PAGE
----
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Dan NjegomirDan NjegomirDecember 18, 201716min623

Jeff Crank is a mainstay of the political right, a linchpin in the conservative infrastructure of his hometown of choice — unflinchingly Republican Colorado Springs. Yet, his origins are 45 miles down the road in undeniably Democratic Pueblo, where he was born and raised. And to hear Crank, it is precisely Pueblo's political tilt that played a big role in propelling him rightward as he developed his own world view. He explains how that happened in today's Q&A — but first, a refresher on this onetime, would-be congressman who arguably holds more political sway over his home turf than a lot of politicians ever do in Congress.


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Dan NjegomirDan NjegomirOctober 2, 20175min356
Clarissa Arellano-Thomas is both book-smart and street-smart about the state’s political scene. To the former point: She holds a Ph.D. in public policy. ‘Nuff said. As for the latter: She has been in the trenches for over two decades and knows just about everyone in El Paso County’s political pantheon, past and present — as […]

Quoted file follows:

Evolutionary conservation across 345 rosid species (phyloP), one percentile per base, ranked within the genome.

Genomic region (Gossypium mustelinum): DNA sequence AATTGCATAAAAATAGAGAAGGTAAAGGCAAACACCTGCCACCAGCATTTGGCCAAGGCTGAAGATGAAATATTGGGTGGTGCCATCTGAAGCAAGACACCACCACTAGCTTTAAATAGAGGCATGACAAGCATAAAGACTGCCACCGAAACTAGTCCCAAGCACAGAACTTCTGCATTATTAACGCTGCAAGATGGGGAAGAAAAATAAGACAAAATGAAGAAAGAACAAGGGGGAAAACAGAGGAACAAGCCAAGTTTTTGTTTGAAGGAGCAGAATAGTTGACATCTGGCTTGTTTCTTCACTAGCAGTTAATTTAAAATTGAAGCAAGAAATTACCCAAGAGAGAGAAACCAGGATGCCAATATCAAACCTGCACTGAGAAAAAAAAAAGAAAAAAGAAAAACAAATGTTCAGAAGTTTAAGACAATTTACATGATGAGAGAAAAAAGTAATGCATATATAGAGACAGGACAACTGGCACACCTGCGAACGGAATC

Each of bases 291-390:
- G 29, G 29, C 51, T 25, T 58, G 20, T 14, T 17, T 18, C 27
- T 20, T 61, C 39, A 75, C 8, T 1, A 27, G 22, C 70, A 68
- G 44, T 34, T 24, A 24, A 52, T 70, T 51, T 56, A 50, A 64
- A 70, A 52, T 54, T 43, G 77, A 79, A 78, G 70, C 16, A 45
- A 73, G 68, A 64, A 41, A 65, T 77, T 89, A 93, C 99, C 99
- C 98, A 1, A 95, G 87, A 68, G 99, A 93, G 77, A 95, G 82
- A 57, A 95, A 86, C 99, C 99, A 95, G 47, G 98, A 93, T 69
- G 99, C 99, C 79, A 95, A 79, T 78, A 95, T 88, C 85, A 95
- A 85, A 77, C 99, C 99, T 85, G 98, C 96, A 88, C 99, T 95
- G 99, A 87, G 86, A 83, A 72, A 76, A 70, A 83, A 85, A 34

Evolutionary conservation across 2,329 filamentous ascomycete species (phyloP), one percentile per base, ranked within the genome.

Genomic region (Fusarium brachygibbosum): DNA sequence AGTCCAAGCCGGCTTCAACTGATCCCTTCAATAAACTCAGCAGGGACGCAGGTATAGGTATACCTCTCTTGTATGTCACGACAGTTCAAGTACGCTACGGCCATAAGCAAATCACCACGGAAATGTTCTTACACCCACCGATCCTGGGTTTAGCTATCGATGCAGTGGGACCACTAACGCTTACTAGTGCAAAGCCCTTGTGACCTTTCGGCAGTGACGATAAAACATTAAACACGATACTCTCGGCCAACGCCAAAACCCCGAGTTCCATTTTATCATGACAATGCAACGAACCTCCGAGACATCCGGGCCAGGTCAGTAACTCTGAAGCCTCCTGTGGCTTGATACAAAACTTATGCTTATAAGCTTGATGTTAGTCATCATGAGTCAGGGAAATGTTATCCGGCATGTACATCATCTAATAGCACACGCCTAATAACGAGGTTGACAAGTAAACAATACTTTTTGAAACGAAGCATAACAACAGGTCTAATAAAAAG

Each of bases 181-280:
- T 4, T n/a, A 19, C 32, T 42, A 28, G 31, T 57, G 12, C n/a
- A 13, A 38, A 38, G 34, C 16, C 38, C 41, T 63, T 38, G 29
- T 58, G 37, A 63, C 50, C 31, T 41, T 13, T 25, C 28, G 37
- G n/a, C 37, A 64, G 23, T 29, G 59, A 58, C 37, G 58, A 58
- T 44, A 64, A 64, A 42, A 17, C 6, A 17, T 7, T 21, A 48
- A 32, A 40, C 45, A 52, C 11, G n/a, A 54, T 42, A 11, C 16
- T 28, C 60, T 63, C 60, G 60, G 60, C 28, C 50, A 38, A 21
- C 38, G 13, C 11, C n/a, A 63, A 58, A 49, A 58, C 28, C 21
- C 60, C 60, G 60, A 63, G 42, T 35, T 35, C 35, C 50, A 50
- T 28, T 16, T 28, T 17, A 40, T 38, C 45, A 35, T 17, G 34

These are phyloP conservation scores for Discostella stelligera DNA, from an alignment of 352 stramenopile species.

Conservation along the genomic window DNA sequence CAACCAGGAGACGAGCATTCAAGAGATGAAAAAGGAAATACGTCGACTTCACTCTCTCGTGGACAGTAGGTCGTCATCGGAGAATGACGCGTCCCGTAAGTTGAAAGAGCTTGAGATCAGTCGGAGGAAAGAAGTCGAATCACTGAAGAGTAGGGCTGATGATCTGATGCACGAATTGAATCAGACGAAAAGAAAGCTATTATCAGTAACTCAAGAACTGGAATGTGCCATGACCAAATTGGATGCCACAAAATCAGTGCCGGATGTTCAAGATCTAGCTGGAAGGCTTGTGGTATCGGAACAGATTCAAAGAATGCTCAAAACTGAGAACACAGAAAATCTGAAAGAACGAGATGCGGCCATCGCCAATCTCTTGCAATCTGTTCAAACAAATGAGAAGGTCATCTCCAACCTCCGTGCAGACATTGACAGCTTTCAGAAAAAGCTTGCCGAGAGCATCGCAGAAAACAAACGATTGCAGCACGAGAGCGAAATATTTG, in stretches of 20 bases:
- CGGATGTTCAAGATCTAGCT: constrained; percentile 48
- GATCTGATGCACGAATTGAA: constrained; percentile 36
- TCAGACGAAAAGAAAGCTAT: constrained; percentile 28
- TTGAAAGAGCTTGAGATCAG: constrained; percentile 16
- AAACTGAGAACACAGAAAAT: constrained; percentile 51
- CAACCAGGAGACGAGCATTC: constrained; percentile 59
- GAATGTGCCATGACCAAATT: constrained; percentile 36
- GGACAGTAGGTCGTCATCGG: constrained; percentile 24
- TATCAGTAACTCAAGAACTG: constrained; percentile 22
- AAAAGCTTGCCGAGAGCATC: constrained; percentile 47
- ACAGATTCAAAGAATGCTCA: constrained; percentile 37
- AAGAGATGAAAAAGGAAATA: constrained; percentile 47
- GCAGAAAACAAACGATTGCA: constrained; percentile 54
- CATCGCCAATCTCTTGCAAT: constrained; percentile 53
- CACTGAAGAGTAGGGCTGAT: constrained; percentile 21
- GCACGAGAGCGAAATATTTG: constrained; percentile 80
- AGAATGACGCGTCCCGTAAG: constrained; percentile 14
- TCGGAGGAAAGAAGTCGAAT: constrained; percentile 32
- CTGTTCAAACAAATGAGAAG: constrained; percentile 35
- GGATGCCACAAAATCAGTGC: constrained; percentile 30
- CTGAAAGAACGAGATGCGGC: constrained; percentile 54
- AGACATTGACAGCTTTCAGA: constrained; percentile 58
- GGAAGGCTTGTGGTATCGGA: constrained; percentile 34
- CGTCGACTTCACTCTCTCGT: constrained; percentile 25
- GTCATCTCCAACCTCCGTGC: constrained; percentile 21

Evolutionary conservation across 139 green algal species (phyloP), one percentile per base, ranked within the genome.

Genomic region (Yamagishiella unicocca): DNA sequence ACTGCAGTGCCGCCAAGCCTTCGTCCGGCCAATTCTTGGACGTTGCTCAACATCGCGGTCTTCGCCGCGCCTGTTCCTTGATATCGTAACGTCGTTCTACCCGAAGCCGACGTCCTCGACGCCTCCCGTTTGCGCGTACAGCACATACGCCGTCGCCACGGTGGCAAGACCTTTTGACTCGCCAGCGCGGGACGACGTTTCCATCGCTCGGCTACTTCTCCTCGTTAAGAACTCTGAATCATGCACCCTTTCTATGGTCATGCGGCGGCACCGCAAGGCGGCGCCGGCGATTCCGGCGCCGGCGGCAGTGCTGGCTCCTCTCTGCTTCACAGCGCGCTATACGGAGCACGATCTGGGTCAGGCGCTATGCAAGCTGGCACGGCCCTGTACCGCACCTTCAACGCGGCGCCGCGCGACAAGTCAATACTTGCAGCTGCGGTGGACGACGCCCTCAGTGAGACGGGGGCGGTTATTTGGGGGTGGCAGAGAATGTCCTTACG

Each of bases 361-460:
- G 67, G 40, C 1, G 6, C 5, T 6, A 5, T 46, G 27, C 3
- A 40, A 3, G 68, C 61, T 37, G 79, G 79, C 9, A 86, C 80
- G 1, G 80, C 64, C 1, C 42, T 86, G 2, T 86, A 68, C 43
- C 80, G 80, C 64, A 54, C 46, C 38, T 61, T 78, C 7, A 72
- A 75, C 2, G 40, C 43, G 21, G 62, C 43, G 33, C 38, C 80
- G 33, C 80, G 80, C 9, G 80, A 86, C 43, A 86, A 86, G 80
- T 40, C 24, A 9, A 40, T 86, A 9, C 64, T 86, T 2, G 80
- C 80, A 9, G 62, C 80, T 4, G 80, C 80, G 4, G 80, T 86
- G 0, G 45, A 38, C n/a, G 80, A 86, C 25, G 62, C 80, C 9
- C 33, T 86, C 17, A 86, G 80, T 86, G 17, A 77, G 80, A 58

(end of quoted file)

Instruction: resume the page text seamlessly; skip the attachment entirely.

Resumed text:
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Hal BidlackHal BidlackAugust 2, 201710min350
Hal Bidlack

For the past month, I’ve written about my 2008 run for the U.S. Congress. These essays have looked inward, at my campaign and the lessons I learned from running. In this essay, please allow me an outward look at my Republican opponents, and to let me swap out my partisan “candidate” hat for my old and battered political-science-professor-at-the-U.S.-Air-Force-Academy hat. I’m going to try to be both insightful and a wee bit profound. Wish me luck.

The U.S. Constitution requires a census be taken every 10 years for the purpose of enumeration —  or more simply put, counting folks to figure out how many representatives in the U.S. House each state should have. This is why the political parties are particularly obsessed with the state legislatures in the elections right before and right after a census, because those legislatures will end up redrawing congressional districts based on the census results.

Colorado is no different from the other 49 states in that the Democratic and Republican parties seek to maximize their electoral advantages by gerrymandering the heck out of congressional districts every 10 years.  Your own partisanship will help you decide which party is acting more “fairly” and which party is disingenuously trying to grab seats unfairly, but ultimately, across the country, the Dems and the GOP will argue mightily after the decennial census.

Because of the gerrymandering of Colorado, wherein both parties appear to have decided to give each other one truly “safe” seat, the Democratic candidate in the 2nd District (Boulder and beyond) is really tough to beat, and in CD 5 (Colorado Springs and beyond), the Republican candidate is considered unbeatable. Win the appropriate party’s primary in those two districts and you will, very likely, coast to a comfortable victory come November.